Culture

It’s Fake Americana Is Formulaic and Degrading

Pennywise (Bill Skarsgard) in It (Photo: Brooke Palmer/Warner Bros.)
But Spettacolo shows redemption through creativity.

A favorite David Mamet line obliterates the “sure-fire” entertainment offered by the new film adaptation of Stephen King’s It. In the 2000 movie State and Main, the always edgy-yet-conservative dramatist-polemicist has a character describe her small town’s habits: “Everyone makes their own fun. If they don’t, it’s not fun; it’s entertainment.”

I embraced that memorable wisecrack while enduring the deliberately calculated torture of It, in which the legend of a child-killing in a New England small town foreshadows the creepy, murderous, zombie fascination that now characterizes Millennial entertainment. Stephen King potboilers, usually set in New England, as is State and Main, are manufactured to convey a kind of American Gothic, but they don’t define our cultural space or history so much as exploit a credulous, juvenile weakness for secular superstition and self-punishment.

It only seems like “fun” if you fall for King’s obvious, contemptuous treatment of American innocence. Director Andy Muschietti gears up what is basically a campfire tale (It was previously filmed as a 1990 TV miniseries), using all the King devices that many people in our broken, beyond-ersatz culture have come to mistake as authentic.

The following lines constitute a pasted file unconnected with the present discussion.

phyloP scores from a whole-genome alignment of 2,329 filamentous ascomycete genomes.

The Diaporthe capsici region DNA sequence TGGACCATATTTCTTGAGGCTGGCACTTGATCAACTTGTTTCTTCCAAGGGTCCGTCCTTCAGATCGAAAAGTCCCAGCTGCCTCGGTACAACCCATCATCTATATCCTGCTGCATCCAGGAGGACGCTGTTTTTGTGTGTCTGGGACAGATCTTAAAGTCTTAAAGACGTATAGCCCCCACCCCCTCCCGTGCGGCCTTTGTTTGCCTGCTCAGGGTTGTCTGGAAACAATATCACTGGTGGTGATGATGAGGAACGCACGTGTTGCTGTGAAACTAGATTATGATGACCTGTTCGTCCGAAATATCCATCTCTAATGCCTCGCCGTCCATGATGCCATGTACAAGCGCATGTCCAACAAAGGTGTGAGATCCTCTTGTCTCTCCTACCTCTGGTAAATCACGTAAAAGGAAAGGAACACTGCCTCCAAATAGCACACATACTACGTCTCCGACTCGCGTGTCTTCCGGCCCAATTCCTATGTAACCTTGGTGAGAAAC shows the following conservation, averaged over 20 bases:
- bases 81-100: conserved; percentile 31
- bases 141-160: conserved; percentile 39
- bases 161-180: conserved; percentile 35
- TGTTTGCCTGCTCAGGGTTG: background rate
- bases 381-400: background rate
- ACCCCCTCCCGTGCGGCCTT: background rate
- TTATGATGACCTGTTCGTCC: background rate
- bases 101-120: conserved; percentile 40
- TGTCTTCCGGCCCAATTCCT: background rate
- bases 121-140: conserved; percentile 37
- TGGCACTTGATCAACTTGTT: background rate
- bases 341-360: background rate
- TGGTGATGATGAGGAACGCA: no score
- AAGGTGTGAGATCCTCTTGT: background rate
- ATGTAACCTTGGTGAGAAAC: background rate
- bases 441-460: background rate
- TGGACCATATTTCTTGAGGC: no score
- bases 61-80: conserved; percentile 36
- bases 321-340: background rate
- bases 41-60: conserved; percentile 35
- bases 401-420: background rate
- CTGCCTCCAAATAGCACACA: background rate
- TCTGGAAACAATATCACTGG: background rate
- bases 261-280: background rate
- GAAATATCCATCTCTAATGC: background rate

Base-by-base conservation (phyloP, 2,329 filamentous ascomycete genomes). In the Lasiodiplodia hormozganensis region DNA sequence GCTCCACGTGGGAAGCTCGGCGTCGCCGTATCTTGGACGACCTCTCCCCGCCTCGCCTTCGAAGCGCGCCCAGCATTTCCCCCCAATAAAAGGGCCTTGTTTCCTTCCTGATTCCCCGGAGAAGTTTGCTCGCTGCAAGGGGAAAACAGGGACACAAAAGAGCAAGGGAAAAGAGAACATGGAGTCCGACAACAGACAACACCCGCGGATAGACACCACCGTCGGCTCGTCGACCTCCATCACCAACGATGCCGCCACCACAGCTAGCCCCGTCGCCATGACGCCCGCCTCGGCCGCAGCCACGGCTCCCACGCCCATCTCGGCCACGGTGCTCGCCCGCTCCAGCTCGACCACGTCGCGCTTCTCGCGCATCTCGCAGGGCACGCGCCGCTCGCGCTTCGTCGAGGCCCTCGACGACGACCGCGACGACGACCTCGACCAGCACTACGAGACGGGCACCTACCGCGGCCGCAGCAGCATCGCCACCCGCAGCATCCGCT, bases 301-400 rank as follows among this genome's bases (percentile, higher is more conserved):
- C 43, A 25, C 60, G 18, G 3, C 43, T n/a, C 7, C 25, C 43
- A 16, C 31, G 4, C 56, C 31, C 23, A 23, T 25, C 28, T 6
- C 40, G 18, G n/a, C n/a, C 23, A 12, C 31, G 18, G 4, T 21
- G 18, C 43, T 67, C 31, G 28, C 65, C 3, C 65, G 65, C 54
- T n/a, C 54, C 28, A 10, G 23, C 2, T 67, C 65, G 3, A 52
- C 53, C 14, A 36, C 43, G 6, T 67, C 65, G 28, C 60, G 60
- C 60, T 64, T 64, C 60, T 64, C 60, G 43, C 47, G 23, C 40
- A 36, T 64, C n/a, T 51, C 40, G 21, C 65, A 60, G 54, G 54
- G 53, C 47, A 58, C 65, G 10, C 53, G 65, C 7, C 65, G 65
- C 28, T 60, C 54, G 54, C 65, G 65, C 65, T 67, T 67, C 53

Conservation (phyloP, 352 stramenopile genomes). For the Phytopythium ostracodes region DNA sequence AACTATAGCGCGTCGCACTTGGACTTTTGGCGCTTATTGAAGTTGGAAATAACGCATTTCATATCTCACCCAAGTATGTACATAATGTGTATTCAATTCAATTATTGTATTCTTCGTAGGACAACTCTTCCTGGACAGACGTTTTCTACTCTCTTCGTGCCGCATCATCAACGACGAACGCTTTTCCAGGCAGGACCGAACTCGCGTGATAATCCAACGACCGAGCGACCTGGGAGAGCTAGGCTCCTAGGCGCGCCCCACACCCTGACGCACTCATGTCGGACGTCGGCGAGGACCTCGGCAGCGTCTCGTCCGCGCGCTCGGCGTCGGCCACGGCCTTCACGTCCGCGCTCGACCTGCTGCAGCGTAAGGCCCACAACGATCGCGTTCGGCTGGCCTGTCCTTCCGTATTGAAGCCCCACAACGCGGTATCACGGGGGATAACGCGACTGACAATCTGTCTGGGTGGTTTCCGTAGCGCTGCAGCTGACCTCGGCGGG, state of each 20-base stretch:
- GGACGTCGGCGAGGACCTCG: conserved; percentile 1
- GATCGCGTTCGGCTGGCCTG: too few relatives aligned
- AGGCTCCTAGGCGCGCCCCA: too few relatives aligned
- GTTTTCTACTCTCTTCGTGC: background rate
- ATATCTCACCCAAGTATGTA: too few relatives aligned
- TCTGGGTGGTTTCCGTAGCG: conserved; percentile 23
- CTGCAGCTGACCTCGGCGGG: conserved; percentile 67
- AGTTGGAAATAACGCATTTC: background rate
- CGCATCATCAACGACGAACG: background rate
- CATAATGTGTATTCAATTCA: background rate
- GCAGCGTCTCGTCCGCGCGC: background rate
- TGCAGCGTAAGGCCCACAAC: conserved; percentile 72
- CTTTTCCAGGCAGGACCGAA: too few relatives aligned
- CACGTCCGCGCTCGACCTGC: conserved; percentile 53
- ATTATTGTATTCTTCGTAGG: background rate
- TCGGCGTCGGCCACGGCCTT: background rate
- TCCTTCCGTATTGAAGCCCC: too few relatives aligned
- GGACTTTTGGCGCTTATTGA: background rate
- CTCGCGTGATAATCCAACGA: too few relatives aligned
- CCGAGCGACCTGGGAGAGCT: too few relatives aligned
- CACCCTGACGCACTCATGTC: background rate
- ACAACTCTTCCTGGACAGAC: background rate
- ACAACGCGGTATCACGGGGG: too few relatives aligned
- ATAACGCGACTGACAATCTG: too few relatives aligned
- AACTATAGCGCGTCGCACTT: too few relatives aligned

In Spettacolo, villagers comment on “the barbarism of modernity.” They worry about the collapse of Monte dei Paschi, the oldest bank in the world, which sponsored their costly venture in teatro povere (impoverished theater) — part of a larger anxiety over banks’ usurpation of the role of churches. “It’s the end of the village, of everyone getting richer.” But the real issue here is the collapse of cultural unity; longing for revelation is implicit in the title “Spettacolo.” It’s understood that art is “not a luxury” (as American poet Audre Lorde proclaimed, in line with Mamet’s sense of necessity). The culture preserved in Spettacolo helps explain why Italian political films are invariably superior to American political films — in which rhetoric overtakes the emotional and spiritual expression of experience.

Malmberg and Shellen, an American husband-and-wife team, are eccentric enough to appreciate that difference. Their own approach is imagistic, lending the villagers’ production an unforced visual beauty (marked by a Google truck-camera seen snaking through Tuscan farmland). As in Malmberg’s awe-inspiring 2010 documentary Marwencol (about Mark Hogancamp, a traumatized New York painter and fantasist who, after a brutal assault, turned his own therapy into primitive art), Spettacolo explores the redemptive aspect of creativity. This American expedition into Italian culture creates a sense of urgency that makes up for Gianfranco Rosi’s tendentious immigration documentary Fire at Sea. Calling Monticchiello “the town that played itself,” Spettacolo requires more than a strictly politicized interpretation of the modern crisis represented by It. As the villagers chant against “selling our national heritage,” Spettacolo defends art that does not come from the top down but from the inside.

Armond White is the author of New Position: The Prince Chronicles, at Amazon.

Armond White — Armond White, a film critic, writes about movies for National Review and is the author of New Position: The Prince Chronicles, at Amazon.

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